(July 28, 2010) The Population Reference Bureau released its 2010 World Population Data Sheet on July 28, 2010, at the National Press Club in Washington, DC with presentations highlighting global aging, the theme of this year's data sheet.
Each of the three presenters illustrated his or her remarks with a series of PowerPoint graphics, which are synchronized with the presenter's remarks:
Bill Butz, president and CEO of PRB, "Introduction"
Carl Haub, senior demographer and Conrad Taeuber Chair of Population Information (time: 4:55 - 14:53)
World Population in 1900
World Population in 2000
Global Population Growth Is Almost Entirely Concentrated in the World's Poorer Countries
World Population: Number of Years to Reach Each Billion
The Aging Population of Developed Countries Guarantees Little Population Growth and Aging
Developed Countries' Youthfulness Guarantees Long-Term Population Growth
Asia and Africa Will Account for Nearly All Population Growth
The Demographic Divide: The Example of Ethiopia and Germany
How Many Children Do Women Say Is "Ideal"?
Why Is Future World Population Growth Uncertain?
The Number of People of Working Age (15-64) per Person of Retirement Age (65+) Will Decrease
James Gribble, vice president of International Programs (time: 14:54 - 26:00)
Total Dependency Ratio: The Example of France and Bangladesh
Globally, Total Dependency Has Been Decreasing and Is Starting to Increase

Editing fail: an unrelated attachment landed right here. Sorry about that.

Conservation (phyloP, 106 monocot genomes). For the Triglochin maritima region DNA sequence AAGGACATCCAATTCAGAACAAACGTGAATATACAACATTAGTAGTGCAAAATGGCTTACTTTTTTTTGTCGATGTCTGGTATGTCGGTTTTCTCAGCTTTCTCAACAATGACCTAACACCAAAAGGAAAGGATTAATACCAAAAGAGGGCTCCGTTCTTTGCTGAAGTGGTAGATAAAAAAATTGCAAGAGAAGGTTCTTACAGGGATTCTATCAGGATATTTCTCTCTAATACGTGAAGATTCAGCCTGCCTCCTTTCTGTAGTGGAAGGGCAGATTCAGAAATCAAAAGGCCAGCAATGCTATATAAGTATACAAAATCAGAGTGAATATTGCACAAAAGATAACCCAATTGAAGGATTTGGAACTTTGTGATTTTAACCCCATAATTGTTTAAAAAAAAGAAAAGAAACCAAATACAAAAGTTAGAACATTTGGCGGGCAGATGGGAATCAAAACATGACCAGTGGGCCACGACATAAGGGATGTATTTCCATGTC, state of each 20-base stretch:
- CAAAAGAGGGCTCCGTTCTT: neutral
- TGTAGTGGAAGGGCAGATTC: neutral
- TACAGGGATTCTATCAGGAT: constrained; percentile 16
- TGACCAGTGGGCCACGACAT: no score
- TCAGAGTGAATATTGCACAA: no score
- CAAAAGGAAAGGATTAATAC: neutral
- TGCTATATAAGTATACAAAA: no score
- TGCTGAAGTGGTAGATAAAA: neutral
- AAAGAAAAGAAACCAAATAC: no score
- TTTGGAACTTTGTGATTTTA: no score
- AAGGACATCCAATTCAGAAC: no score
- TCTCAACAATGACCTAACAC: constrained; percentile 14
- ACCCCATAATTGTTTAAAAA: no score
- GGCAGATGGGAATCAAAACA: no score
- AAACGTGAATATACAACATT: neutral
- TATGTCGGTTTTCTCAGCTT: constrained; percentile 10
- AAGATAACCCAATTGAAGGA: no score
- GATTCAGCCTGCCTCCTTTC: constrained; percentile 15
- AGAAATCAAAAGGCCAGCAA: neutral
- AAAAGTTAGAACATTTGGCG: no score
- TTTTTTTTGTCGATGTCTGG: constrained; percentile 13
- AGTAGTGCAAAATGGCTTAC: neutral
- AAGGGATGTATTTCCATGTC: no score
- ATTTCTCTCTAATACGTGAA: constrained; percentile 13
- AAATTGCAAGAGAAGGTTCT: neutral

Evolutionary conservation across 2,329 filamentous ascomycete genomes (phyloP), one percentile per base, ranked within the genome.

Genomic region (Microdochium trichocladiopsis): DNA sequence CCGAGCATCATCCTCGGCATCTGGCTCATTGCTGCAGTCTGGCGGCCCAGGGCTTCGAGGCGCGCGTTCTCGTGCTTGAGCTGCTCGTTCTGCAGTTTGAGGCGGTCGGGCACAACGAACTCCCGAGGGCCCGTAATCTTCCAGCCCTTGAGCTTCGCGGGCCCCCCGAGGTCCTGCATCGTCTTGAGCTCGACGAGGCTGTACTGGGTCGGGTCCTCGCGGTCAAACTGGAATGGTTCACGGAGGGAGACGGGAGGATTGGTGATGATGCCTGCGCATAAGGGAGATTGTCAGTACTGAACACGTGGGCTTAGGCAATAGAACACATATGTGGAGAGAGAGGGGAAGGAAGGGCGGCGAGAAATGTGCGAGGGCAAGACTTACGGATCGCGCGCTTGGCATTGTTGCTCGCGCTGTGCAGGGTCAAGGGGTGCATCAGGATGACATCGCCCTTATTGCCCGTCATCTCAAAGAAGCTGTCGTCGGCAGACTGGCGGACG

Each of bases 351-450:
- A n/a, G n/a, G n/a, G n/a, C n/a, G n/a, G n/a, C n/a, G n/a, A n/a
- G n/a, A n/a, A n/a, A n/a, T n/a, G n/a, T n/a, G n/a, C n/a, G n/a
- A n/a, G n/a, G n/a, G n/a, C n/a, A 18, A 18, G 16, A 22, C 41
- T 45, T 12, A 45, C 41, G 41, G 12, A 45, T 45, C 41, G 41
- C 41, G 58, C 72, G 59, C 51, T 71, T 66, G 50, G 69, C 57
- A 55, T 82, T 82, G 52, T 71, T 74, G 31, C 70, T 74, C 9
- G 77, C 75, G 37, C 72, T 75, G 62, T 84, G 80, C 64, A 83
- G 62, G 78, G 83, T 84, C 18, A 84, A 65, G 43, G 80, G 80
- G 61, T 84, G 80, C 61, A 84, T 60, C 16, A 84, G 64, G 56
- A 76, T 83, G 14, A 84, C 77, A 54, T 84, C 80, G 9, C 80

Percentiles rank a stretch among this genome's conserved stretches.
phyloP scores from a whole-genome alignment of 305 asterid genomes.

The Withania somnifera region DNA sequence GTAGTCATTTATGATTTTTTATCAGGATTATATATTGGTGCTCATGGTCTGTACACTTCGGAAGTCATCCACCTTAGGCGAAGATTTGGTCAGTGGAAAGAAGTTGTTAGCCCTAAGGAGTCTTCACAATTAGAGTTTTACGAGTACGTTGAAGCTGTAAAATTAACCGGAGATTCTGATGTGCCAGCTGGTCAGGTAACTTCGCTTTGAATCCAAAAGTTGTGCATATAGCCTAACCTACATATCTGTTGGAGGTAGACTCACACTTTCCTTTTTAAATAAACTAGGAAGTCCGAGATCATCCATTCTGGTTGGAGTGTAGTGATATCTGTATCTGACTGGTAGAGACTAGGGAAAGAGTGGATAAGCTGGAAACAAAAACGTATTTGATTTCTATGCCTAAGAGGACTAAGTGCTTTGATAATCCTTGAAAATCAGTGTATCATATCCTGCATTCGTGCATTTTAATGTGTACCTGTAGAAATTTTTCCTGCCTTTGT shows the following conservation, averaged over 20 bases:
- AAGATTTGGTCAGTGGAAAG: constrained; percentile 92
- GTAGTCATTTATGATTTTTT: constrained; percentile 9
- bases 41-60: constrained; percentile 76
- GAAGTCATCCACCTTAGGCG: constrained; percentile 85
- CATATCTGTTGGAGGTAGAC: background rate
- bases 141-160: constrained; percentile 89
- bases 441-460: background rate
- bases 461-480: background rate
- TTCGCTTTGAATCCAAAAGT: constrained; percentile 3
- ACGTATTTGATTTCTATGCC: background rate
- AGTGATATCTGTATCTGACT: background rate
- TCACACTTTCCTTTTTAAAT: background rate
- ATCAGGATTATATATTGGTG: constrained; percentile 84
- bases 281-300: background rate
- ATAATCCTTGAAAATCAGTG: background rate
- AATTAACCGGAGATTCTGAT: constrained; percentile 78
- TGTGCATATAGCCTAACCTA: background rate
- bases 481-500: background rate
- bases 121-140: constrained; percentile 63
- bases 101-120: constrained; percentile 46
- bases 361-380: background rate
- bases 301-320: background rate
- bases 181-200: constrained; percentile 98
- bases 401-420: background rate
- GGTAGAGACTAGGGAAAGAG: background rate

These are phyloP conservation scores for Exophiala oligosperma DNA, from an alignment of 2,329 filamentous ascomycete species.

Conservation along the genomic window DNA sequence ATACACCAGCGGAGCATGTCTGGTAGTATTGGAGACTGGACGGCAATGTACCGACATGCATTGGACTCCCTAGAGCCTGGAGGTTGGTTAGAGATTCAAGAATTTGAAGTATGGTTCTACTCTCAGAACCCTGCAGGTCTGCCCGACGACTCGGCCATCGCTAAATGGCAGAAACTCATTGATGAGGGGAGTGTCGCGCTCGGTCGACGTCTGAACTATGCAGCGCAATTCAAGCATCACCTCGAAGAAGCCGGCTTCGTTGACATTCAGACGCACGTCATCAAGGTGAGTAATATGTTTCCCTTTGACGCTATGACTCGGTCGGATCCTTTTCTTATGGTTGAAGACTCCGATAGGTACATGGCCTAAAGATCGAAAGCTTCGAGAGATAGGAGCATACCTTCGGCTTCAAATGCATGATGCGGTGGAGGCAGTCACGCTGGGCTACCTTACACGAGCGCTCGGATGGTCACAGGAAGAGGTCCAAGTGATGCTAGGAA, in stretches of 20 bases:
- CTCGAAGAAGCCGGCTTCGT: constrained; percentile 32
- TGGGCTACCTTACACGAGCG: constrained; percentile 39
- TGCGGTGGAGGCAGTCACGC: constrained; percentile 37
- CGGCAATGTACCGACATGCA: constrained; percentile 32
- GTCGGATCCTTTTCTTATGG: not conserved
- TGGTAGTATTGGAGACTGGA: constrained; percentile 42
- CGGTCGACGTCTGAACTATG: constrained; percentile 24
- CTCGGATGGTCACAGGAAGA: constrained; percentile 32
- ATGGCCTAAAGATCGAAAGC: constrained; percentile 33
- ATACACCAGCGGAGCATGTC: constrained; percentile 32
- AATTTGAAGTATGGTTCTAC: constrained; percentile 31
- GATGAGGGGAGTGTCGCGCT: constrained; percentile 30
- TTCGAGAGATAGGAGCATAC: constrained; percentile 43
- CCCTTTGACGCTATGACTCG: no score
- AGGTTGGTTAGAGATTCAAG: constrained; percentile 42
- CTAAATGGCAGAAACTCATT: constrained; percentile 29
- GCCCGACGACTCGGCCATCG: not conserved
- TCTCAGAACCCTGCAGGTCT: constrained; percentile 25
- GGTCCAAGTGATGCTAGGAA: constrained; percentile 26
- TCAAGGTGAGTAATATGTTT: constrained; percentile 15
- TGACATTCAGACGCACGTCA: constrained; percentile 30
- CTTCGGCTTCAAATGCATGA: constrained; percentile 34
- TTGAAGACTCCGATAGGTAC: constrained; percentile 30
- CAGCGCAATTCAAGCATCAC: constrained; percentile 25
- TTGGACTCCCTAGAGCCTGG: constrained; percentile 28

The Increase Is Due to Increasing Old-Age Dependency Worldwide
Bangladesh and France Have Similar Total Dependency Ratios
But Dependency Is Different in Each Country
In Bangladesh, Total Dependency Has Been Dominated by a Young Population
In France, Old-Age Dependency Dominates Total Dependency Ratio
Linda Jacobsen, vice president of Domestic Programs (time: 26:01 - 34:58)
Elderly Support Ratio: The Example of the United States
In the U.S., the Number of People Ages 65 and Older Will More Than Double by 2050
By 2050, One in Five Americans Will Be Ages 65 and Older
By 2030, There Will Be Only Three Working-Age Adults for Every Person Age 65 or Older
In One in Six U.S. Counties, the Share of the Population Ages 65+ Is Already 20 Percent
Almost One in Three U.S. Counties Already Has an Elderly Support Ratio of 3 or Less
The Future Characteristics of the Older Population Are Important for Policy Decisions
Changes in Family Patterns May Result in Less Availability of Family Caregivers in the U.S.
Entitlement Programs Have Helped to Reduce Poverty Among the Older Population
Social Security and Medicare Expenditures in the U.S. Are Expected to Reach 15% of GDP by 2050
The Costs of an Aging Population May Force Difficult Trade-offs in Spending Priorities